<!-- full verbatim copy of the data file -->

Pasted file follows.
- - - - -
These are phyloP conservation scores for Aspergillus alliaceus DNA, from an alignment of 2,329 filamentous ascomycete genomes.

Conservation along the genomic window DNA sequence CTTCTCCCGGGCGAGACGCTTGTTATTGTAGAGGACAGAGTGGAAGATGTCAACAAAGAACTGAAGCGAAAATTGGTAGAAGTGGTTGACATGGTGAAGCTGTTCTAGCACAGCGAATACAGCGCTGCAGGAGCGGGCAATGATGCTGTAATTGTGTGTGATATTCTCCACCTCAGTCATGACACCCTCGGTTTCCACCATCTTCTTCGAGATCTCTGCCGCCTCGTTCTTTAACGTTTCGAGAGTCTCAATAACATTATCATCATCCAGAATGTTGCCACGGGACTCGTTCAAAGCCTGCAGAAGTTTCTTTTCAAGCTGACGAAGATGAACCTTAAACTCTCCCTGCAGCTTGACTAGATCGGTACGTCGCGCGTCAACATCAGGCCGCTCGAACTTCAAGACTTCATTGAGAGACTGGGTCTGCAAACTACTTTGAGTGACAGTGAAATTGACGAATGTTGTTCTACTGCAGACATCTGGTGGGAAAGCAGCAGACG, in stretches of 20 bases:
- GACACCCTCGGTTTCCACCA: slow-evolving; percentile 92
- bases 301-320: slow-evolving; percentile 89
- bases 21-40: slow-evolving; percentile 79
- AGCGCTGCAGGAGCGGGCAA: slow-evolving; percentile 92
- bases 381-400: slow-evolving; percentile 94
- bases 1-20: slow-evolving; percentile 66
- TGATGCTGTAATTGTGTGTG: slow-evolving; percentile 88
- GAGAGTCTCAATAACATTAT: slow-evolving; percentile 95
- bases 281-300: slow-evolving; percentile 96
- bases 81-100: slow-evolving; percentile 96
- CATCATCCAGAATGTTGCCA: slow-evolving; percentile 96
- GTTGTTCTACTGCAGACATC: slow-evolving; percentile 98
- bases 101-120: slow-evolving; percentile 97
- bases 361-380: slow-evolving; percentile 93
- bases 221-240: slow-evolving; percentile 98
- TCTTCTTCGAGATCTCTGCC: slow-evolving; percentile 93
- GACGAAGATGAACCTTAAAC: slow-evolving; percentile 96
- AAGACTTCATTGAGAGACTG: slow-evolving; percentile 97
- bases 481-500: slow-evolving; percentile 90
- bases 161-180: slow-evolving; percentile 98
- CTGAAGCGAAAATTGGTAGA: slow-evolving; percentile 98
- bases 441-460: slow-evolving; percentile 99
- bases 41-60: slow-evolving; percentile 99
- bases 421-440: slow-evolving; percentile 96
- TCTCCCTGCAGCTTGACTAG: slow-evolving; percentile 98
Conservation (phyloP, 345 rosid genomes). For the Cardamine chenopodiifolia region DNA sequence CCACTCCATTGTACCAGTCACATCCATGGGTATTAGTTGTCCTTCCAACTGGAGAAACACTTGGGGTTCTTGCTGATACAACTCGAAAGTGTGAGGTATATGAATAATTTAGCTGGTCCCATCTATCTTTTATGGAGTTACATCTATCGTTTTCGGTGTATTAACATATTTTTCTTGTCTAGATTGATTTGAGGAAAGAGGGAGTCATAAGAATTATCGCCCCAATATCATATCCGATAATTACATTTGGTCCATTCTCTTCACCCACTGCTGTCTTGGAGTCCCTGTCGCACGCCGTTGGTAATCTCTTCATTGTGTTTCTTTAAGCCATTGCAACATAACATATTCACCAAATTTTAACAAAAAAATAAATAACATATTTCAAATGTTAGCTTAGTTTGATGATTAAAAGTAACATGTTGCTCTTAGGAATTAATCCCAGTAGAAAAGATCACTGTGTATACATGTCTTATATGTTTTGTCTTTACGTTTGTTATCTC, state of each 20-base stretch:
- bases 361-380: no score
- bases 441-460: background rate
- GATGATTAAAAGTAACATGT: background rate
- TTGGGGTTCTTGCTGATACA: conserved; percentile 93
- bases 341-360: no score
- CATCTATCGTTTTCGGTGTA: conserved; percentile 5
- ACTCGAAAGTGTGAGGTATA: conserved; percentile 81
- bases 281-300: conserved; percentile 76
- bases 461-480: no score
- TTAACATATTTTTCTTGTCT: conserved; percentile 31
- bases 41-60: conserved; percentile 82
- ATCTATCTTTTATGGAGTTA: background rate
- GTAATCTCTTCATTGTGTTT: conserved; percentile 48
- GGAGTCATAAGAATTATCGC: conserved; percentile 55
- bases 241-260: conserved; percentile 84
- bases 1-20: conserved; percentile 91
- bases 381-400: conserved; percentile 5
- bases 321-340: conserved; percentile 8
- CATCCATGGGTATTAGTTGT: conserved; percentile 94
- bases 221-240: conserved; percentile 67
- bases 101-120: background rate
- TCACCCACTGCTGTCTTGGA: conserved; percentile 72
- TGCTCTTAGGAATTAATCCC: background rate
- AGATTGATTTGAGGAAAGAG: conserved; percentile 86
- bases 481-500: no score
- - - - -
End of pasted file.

These are phyloP conservation scores for Aspergillus alliaceus DNA, from an alignment of 2,329 filamentous ascomycete genomes.

Conservation along the genomic window DNA sequence CTTCTCCCGGGCGAGACGCTTGTTATTGTAGAGGACAGAGTGGAAGATGTCAACAAAGAACTGAAGCGAAAATTGGTAGAAGTGGTTGACATGGTGAAGCTGTTCTAGCACAGCGAATACAGCGCTGCAGGAGCGGGCAATGATGCTGTAATTGTGTGTGATATTCTCCACCTCAGTCATGACACCCTCGGTTTCCACCATCTTCTTCGAGATCTCTGCCGCCTCGTTCTTTAACGTTTCGAGAGTCTCAATAACATTATCATCATCCAGAATGTTGCCACGGGACTCGTTCAAAGCCTGCAGAAGTTTCTTTTCAAGCTGACGAAGATGAACCTTAAACTCTCCCTGCAGCTTGACTAGATCGGTACGTCGCGCGTCAACATCAGGCCGCTCGAACTTCAAGACTTCATTGAGAGACTGGGTCTGCAAACTACTTTGAGTGACAGTGAAATTGACGAATGTTGTTCTACTGCAGACATCTGGTGGGAAAGCAGCAGACG, in stretches of 20 bases:
- GACACCCTCGGTTTCCACCA: slow-evolving; percentile 92
- bases 301-320: slow-evolving; percentile 89
- bases 21-40: slow-evolving; percentile 79
- AGCGCTGCAGGAGCGGGCAA: slow-evolving; percentile 92
- bases 381-400: slow-evolving; percentile 94
- bases 1-20: slow-evolving; percentile 66
- TGATGCTGTAATTGTGTGTG: slow-evolving; percentile 88
- GAGAGTCTCAATAACATTAT: slow-evolving; percentile 95
- bases 281-300: slow-evolving; percentile 96
- bases 81-100: slow-evolving; percentile 96
- CATCATCCAGAATGTTGCCA: slow-evolving; percentile 96
- GTTGTTCTACTGCAGACATC: slow-evolving; percentile 98
- bases 101-120: slow-evolving; percentile 97
- bases 361-380: slow-evolving; percentile 93
- bases 221-240: slow-evolving; percentile 98
- TCTTCTTCGAGATCTCTGCC: slow-evolving; percentile 93
- GACGAAGATGAACCTTAAAC: slow-evolving; percentile 96
- AAGACTTCATTGAGAGACTG: slow-evolving; percentile 97
- bases 481-500: slow-evolving; percentile 90
- bases 161-180: slow-evolving; percentile 98
- CTGAAGCGAAAATTGGTAGA: slow-evolving; percentile 98
- bases 441-460: slow-evolving; percentile 99
- bases 41-60: slow-evolving; percentile 99
- bases 421-440: slow-evolving; percentile 96
- TCTCCCTGCAGCTTGACTAG: slow-evolving; percentile 98
Conservation (phyloP, 345 rosid genomes). For the Cardamine chenopodiifolia region DNA sequence CCACTCCATTGTACCAGTCACATCCATGGGTATTAGTTGTCCTTCCAACTGGAGAAACACTTGGGGTTCTTGCTGATACAACTCGAAAGTGTGAGGTATATGAATAATTTAGCTGGTCCCATCTATCTTTTATGGAGTTACATCTATCGTTTTCGGTGTATTAACATATTTTTCTTGTCTAGATTGATTTGAGGAAAGAGGGAGTCATAAGAATTATCGCCCCAATATCATATCCGATAATTACATTTGGTCCATTCTCTTCACCCACTGCTGTCTTGGAGTCCCTGTCGCACGCCGTTGGTAATCTCTTCATTGTGTTTCTTTAAGCCATTGCAACATAACATATTCACCAAATTTTAACAAAAAAATAAATAACATATTTCAAATGTTAGCTTAGTTTGATGATTAAAAGTAACATGTTGCTCTTAGGAATTAATCCCAGTAGAAAAGATCACTGTGTATACATGTCTTATATGTTTTGTCTTTACGTTTGTTATCTC, state of each 20-base stretch:
- bases 361-380: no score
- bases 441-460: background rate
- GATGATTAAAAGTAACATGT: background rate
- TTGGGGTTCTTGCTGATACA: conserved; percentile 93
- bases 341-360: no score
- CATCTATCGTTTTCGGTGTA: conserved; percentile 5
- ACTCGAAAGTGTGAGGTATA: conserved; percentile 81
- bases 281-300: conserved; percentile 76
- bases 461-480: no score
- TTAACATATTTTTCTTGTCT: conserved; percentile 31
- bases 41-60: conserved; percentile 82
- ATCTATCTTTTATGGAGTTA: background rate
- GTAATCTCTTCATTGTGTTT: conserved; percentile 48
- GGAGTCATAAGAATTATCGC: conserved; percentile 55
- bases 241-260: conserved; percentile 84
- bases 1-20: conserved; percentile 91
- bases 381-400: conserved; percentile 5
- bases 321-340: conserved; percentile 8
- CATCCATGGGTATTAGTTGT: conserved; percentile 94
- bases 221-240: conserved; percentile 67
- bases 101-120: background rate
- TCACCCACTGCTGTCTTGGA: conserved; percentile 72
- TGCTCTTAGGAATTAATCCC: background rate
- AGATTGATTTGAGGAAAGAG: conserved; percentile 86
- bases 481-500: no score